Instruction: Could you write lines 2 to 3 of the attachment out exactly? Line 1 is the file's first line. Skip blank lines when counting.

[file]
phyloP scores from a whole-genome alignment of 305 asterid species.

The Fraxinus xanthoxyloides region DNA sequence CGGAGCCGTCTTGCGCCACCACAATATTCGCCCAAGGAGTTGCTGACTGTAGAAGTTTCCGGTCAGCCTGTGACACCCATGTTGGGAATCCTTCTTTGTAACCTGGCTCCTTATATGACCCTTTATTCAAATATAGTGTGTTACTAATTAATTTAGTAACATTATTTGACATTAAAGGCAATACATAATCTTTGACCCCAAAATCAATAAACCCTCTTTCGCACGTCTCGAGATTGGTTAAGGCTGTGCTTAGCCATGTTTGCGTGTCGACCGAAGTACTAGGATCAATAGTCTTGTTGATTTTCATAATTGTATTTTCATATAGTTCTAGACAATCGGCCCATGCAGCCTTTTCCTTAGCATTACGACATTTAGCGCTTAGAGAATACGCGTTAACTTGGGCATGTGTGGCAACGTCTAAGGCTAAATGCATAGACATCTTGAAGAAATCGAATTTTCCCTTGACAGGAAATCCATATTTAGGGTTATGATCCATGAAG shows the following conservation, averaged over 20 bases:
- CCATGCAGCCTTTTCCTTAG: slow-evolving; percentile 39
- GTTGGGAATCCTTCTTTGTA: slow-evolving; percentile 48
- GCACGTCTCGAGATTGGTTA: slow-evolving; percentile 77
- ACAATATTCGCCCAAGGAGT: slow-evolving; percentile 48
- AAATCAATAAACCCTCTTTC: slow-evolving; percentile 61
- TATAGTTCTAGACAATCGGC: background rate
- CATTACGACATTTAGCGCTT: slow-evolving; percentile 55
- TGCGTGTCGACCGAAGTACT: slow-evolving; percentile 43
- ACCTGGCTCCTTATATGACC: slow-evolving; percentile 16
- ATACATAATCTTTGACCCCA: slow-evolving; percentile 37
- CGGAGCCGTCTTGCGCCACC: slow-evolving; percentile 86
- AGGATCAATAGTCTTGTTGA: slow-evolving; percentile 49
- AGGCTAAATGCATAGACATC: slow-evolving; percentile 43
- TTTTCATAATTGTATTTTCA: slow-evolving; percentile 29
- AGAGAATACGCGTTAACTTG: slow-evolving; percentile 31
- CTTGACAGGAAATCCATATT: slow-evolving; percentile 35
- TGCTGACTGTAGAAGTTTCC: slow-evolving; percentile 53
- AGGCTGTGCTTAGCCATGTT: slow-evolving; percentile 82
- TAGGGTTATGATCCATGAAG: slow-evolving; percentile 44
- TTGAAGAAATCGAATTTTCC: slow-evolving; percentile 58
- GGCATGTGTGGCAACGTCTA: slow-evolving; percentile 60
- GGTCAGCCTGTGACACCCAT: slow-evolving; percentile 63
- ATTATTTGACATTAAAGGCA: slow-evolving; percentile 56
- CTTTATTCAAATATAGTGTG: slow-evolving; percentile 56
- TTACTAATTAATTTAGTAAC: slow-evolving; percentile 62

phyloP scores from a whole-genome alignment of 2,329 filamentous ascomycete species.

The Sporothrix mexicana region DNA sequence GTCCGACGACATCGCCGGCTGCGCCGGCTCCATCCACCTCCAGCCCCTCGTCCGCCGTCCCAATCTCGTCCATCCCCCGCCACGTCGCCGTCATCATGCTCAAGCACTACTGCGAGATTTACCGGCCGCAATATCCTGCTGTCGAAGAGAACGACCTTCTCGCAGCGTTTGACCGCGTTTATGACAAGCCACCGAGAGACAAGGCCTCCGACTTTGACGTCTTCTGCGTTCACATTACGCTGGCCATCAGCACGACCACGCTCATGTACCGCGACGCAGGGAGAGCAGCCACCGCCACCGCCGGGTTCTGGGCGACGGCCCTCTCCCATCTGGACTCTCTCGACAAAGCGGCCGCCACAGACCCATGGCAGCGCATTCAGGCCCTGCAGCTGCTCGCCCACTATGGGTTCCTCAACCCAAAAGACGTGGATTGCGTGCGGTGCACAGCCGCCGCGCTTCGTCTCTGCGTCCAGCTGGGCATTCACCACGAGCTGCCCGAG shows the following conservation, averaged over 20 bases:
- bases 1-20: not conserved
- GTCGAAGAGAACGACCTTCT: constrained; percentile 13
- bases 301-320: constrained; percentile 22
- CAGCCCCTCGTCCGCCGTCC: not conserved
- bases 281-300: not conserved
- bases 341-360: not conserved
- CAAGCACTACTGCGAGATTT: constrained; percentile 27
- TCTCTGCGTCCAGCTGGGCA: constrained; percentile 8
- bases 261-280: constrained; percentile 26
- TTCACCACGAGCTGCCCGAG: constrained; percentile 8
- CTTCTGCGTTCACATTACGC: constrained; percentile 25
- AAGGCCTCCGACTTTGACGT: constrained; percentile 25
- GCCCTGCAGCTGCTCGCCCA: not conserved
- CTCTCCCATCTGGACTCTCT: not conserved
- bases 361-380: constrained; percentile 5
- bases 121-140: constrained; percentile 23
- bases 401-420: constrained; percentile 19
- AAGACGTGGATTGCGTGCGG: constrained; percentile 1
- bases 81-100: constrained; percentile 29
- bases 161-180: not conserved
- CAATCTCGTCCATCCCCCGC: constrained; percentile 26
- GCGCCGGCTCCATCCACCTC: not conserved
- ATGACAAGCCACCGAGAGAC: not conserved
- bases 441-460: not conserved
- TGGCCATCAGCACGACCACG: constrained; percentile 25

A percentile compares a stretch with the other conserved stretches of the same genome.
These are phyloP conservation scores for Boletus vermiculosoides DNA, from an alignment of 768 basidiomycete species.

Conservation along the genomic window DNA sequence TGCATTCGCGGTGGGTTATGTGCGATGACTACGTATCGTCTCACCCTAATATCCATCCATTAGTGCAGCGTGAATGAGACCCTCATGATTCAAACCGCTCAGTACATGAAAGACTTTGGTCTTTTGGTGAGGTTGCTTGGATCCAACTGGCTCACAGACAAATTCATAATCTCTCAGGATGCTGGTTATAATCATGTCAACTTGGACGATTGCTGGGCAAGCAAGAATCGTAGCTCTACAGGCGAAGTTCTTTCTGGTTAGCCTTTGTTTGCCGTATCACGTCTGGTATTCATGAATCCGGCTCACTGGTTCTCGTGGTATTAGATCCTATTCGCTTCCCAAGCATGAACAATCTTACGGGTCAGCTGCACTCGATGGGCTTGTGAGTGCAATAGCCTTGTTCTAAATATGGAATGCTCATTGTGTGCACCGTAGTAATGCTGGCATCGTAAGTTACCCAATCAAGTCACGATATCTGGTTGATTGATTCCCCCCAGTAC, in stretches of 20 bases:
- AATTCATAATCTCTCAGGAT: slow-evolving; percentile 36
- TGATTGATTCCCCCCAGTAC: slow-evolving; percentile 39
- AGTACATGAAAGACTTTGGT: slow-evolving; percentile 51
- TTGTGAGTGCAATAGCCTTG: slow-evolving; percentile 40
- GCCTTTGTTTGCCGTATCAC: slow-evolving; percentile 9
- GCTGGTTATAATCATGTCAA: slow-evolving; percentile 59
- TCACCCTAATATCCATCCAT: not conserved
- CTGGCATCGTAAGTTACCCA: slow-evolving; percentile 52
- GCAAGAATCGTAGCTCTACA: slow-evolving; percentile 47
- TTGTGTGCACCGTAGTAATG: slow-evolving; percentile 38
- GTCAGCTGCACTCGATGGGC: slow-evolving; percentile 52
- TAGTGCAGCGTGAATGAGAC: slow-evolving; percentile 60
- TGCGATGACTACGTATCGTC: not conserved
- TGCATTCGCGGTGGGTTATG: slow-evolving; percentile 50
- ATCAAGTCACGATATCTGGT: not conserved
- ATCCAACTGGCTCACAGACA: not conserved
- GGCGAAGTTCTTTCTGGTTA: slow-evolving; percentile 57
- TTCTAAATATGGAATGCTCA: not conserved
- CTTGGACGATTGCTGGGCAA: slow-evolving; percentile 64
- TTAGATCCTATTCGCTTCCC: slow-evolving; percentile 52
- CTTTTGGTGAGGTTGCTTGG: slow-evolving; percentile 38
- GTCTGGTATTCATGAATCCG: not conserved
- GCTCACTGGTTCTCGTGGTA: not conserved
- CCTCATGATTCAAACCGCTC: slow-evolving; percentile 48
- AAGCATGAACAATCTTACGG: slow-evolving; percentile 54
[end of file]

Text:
The Fraxinus xanthoxyloides region DNA sequence CGGAGCCGTCTTGCGCCACCACAATATTCGCCCAAGGAGTTGCTGACTGTAGAAGTTTCCGGTCAGCCTGTGACACCCATGTTGGGAATCCTTCTTTGTAACCTGGCTCCTTATATGACCCTTTATTCAAATATAGTGTGTTACTAATTAATTTAGTAACATTATTTGACATTAAAGGCAATACATAATCTTTGACCCCAAAATCAATAAACCCTCTTTCGCACGTCTCGAGATTGGTTAAGGCTGTGCTTAGCCATGTTTGCGTGTCGACCGAAGTACTAGGATCAATAGTCTTGTTGATTTTCATAATTGTATTTTCATATAGTTCTAGACAATCGGCCCATGCAGCCTTTTCCTTAGCATTACGACATTTAGCGCTTAGAGAATACGCGTTAACTTGGGCATGTGTGGCAACGTCTAAGGCTAAATGCATAGACATCTTGAAGAAATCGAATTTTCCCTTGACAGGAAATCCATATTTAGGGTTATGATCCATGAAG shows the following conservation, averaged over 20 bases:
- CCATGCAGCCTTTTCCTTAG: slow-evolving; percentile 39